Weber and Adams, purposely or not, have used the general atmosphere to support their work with REP students.

Adams said she listens a lot to REP students, takes notes, provides support and structure for their ideas and acts as a liaison to the school’s faculty racial equity team.

REP students have created and delivered about five professional development sessions for VHS faculty this year alone. They deliver these sessions during Homeroom periods called SMART periods. REP members aim to help staff and other students recognize and own their own biases.

“Accepting that, being aware of it is one of the first steps to combat systemic racism,” said Weber. “These truths are not attacks on character or goodness; they’re something we must be aware of before we can try to dismantle systemic racism.”

The REP group has grown in the past year, adding another five members. It’s in these SMART periods that students share their experiences, expose biases and grapple with them in difficult conversations.

Advisers Weber and Adams say they work hard to make these SMART periods safe places for students of color to address issues of race “… but we’re not always sure they’re fully supported in their classrooms.”

Part of REP’s work is to change that.

REP student Ricks reports that in the past when she’s experienced racist treatment in the school and reported it to staff, “I got pulled out of class and questioned to make sure I wasn’t lying or bluffing. So, I stopped going to staff about those things and I think it’s the same for a lot of students of color.”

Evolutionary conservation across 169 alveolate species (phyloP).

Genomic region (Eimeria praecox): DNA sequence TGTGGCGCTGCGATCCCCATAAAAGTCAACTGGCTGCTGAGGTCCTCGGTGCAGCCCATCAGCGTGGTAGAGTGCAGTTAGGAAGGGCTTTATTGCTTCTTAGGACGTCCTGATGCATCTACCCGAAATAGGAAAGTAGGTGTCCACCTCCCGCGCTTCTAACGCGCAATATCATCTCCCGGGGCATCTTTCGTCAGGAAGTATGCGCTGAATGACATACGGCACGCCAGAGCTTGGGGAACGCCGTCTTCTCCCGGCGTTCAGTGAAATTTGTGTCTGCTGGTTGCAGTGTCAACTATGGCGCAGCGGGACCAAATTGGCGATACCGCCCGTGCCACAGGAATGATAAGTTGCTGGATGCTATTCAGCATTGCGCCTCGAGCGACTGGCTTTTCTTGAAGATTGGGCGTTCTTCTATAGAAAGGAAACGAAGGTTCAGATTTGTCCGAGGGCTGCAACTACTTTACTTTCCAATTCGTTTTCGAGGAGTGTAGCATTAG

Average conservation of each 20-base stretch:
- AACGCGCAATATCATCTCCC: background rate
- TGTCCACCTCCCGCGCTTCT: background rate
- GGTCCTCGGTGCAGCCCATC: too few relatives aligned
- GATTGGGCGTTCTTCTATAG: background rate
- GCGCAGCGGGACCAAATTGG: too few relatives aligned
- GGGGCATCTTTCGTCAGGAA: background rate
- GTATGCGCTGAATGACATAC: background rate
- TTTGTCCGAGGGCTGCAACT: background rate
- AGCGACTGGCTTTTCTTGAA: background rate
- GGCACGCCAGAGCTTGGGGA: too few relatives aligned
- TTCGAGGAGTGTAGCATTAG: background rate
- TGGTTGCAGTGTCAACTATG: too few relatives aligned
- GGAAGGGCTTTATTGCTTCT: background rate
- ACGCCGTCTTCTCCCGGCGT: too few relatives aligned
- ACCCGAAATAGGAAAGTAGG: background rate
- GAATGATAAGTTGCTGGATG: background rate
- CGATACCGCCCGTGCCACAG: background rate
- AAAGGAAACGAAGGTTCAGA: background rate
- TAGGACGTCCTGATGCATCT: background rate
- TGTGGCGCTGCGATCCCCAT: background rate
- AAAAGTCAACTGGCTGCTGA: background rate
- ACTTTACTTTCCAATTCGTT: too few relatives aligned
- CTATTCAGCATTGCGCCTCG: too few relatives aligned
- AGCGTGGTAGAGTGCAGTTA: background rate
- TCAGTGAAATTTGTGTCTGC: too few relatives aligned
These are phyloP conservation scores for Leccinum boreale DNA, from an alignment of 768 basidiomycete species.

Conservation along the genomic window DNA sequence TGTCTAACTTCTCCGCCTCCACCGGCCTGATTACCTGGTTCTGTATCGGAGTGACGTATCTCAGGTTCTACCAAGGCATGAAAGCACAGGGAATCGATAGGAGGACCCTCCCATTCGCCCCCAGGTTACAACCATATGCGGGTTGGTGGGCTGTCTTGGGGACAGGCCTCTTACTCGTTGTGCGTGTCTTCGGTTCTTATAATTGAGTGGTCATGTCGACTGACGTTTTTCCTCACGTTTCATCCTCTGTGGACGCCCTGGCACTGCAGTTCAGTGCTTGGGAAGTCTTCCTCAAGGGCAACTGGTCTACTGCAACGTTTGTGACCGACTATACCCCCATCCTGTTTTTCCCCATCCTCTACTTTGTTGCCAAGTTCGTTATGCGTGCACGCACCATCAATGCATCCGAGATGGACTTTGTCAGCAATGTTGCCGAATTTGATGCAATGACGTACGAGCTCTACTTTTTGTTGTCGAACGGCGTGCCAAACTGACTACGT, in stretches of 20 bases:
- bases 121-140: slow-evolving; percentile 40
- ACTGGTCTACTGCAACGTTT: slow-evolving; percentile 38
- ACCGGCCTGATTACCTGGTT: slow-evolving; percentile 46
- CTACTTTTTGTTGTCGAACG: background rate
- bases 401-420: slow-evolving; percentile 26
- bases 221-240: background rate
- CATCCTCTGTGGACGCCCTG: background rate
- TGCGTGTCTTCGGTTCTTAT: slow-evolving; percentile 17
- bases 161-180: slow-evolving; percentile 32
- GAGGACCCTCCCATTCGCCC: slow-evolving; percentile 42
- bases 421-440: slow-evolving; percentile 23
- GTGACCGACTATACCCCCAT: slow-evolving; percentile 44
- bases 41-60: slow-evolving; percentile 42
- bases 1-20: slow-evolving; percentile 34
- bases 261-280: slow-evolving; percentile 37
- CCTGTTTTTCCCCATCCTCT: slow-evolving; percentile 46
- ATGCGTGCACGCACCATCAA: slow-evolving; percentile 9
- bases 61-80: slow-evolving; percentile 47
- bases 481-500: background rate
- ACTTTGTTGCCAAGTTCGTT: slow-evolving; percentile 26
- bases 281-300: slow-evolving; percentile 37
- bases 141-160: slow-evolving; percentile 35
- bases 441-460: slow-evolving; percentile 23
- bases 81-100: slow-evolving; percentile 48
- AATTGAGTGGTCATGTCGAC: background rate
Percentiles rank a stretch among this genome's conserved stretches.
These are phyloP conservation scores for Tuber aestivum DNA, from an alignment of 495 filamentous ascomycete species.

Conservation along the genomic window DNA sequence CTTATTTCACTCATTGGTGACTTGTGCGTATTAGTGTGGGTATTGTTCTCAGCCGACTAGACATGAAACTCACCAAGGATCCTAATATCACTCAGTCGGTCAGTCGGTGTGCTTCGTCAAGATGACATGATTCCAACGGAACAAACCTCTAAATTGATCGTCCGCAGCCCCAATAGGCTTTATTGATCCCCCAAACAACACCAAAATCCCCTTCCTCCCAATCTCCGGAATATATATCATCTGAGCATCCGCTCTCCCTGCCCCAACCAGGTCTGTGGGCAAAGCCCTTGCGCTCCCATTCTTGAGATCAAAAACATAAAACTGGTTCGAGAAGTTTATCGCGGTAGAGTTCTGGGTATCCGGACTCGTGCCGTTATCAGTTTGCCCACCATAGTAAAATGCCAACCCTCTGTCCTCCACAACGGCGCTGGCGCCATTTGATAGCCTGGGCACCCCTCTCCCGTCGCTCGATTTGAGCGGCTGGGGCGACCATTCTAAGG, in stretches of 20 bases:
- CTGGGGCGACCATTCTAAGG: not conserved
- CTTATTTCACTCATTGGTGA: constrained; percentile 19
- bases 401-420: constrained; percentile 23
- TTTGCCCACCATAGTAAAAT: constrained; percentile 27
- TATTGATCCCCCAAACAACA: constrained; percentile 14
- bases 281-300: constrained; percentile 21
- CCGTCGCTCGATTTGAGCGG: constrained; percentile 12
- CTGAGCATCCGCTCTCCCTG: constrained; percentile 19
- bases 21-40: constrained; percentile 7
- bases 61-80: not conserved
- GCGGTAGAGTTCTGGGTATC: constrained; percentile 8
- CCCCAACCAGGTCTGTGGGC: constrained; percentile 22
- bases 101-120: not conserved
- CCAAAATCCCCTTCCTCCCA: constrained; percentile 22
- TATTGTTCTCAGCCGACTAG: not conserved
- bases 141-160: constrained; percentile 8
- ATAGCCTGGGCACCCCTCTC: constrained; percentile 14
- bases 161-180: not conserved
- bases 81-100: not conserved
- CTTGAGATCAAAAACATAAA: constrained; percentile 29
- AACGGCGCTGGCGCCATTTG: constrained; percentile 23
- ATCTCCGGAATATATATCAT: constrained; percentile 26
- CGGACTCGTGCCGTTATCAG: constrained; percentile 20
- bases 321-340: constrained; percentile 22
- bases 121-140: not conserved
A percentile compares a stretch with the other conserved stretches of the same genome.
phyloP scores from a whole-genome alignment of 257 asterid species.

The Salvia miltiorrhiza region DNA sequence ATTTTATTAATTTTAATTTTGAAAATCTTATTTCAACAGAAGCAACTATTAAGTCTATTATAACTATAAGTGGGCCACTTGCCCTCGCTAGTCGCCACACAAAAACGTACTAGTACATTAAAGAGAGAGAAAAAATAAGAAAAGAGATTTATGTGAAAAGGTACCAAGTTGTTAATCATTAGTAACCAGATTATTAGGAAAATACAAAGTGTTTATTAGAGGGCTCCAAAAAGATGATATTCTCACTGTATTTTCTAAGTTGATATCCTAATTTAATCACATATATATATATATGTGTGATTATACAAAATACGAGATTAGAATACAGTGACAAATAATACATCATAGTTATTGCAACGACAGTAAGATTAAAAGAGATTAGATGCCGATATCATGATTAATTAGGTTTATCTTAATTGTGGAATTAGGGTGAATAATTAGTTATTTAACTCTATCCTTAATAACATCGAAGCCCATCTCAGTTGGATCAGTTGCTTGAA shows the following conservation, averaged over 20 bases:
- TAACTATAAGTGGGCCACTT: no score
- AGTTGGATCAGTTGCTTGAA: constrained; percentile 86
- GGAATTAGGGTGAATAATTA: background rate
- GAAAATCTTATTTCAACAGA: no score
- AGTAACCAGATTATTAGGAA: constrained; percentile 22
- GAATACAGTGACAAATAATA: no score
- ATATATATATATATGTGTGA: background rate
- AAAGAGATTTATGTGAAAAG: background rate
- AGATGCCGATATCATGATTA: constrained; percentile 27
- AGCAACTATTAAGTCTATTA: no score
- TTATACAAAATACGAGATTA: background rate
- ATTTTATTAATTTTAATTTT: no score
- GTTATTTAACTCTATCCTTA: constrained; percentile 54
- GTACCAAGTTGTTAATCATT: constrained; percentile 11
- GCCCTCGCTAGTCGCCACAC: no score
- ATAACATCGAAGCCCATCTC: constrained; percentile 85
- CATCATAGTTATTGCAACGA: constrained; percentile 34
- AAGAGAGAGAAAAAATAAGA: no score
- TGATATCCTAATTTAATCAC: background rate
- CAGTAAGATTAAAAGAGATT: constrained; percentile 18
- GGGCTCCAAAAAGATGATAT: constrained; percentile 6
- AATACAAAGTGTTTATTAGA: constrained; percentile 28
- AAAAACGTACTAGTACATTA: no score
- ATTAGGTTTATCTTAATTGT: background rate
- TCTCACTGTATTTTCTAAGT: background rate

Ricks joined REP so she could hear and share other people’s stories, be able to hear other viewpoints and share facts about racial equity at VHS. To raise empathy among students, Ricks and the REP team recently did a creative visualization with white students that put them in a public place surrounded by people who made them uncomfortable. Then they sought the students’ feedback, asking if their skin were a different color — not white — how would they behave differently. REP has conducted similar presentations with VHS staff.

Ricks said, “I don’t want to undermine other people’s experiences; don’t want to dismiss all the difficulties in their lives. I just want them to know that students of color have similar difficulties and they have the additional impacts of racism to carry.” Both sophomores, Ricks and Smith plan to stick with REP.

All this hard work and these difficult conversations are beginning to bear fruit.

“Most of my classmates aren’t racist; I’ve seen students caring more about racism and wanting to get involved. Kids are more willing to have the uncomfortable conversations. And, I’ve seen the micro-aggressions tone down,” said Ricks.

She and Smith are grateful to their faculty advisors, Weber and Adams.

Smith said, “It’s been nice to hear different experiences and perspectives. I think we can open a lot of people’s minds.”